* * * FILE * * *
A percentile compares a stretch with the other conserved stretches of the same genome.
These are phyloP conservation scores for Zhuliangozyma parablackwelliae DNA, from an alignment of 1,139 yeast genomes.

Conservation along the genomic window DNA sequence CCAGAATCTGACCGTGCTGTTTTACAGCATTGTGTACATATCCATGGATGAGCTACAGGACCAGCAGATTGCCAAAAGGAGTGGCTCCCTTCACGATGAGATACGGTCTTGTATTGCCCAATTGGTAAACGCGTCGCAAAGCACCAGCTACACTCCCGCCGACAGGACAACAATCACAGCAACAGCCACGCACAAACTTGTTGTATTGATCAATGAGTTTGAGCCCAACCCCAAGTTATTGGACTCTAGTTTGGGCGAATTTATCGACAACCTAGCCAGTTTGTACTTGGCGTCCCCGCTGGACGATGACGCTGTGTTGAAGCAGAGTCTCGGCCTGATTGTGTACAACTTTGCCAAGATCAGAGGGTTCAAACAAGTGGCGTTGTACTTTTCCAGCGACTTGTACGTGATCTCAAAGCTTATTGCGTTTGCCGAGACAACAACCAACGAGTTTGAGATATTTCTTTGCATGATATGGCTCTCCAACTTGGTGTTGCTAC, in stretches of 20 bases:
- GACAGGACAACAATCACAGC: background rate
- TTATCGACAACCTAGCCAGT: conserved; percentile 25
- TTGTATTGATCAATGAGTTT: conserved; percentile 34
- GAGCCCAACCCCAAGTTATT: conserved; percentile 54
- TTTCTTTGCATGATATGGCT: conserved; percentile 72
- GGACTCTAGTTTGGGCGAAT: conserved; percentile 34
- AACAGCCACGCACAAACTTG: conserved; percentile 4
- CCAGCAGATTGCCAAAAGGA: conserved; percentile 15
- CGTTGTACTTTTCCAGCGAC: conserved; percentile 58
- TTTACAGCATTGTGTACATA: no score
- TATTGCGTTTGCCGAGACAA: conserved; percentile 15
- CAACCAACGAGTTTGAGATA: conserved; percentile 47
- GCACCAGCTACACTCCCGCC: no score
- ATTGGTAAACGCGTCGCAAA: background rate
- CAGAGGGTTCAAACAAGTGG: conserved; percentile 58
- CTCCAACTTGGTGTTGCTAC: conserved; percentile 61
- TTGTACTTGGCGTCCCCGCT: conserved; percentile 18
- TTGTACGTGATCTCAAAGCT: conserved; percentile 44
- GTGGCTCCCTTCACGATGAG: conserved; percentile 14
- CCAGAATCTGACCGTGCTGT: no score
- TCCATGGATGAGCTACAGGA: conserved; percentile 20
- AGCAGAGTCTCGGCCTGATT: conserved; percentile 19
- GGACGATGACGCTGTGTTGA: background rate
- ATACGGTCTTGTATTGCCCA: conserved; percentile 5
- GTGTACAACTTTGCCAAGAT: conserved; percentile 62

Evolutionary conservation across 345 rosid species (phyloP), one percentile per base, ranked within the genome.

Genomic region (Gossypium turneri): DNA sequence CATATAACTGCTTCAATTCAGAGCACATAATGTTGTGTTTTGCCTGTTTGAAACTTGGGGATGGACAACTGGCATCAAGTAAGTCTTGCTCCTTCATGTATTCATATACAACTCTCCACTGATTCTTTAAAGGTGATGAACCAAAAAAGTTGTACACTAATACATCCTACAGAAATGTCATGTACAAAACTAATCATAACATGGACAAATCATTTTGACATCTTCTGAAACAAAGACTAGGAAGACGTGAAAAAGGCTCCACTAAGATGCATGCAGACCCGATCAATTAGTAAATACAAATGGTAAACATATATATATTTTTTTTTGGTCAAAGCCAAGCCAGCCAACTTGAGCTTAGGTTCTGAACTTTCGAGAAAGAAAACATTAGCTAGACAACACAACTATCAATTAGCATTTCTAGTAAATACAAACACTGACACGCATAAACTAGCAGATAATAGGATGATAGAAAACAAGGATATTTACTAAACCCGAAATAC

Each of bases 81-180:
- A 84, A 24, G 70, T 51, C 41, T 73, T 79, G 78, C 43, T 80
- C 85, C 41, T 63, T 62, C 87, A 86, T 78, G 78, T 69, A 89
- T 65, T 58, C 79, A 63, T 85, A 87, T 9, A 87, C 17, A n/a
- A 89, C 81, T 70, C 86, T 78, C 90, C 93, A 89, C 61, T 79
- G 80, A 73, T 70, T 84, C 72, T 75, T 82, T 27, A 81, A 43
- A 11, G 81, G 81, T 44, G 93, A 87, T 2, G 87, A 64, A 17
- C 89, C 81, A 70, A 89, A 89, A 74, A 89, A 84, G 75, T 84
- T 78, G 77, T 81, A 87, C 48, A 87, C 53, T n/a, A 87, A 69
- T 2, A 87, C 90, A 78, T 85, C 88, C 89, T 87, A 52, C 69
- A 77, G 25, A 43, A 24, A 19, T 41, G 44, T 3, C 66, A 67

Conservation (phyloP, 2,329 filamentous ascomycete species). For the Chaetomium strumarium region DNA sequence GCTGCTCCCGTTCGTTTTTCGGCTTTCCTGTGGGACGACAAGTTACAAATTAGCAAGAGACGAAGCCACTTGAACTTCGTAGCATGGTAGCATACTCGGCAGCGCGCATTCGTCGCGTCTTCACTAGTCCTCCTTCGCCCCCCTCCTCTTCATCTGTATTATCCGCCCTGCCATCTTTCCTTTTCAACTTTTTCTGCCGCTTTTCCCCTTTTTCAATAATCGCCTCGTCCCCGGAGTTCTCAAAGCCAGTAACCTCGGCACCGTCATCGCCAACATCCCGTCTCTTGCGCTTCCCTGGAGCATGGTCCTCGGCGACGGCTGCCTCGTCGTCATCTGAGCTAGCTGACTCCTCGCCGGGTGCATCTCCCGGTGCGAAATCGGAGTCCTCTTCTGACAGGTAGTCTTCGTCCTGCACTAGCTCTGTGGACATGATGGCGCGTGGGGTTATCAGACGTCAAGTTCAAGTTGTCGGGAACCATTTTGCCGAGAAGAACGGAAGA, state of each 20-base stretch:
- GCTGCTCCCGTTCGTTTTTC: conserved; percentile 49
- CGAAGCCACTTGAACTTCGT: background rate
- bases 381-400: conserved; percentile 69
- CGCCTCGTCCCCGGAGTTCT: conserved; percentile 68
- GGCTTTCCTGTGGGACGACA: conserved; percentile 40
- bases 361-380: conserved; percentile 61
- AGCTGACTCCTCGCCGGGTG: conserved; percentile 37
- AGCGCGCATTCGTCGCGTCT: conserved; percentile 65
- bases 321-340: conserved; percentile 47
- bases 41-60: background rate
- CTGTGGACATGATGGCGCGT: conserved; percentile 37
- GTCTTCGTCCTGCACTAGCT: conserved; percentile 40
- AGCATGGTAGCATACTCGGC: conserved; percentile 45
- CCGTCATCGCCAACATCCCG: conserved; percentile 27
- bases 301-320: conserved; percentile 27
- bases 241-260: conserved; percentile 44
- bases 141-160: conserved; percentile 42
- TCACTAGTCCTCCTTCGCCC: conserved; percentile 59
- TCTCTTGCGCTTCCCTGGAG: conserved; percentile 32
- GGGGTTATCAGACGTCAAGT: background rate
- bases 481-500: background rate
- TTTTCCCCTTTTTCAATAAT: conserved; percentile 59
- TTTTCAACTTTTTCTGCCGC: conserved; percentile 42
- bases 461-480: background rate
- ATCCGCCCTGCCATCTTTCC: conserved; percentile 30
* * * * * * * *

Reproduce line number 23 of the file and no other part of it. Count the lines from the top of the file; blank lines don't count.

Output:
- CCAGAATCTGACCGTGCTGT: no score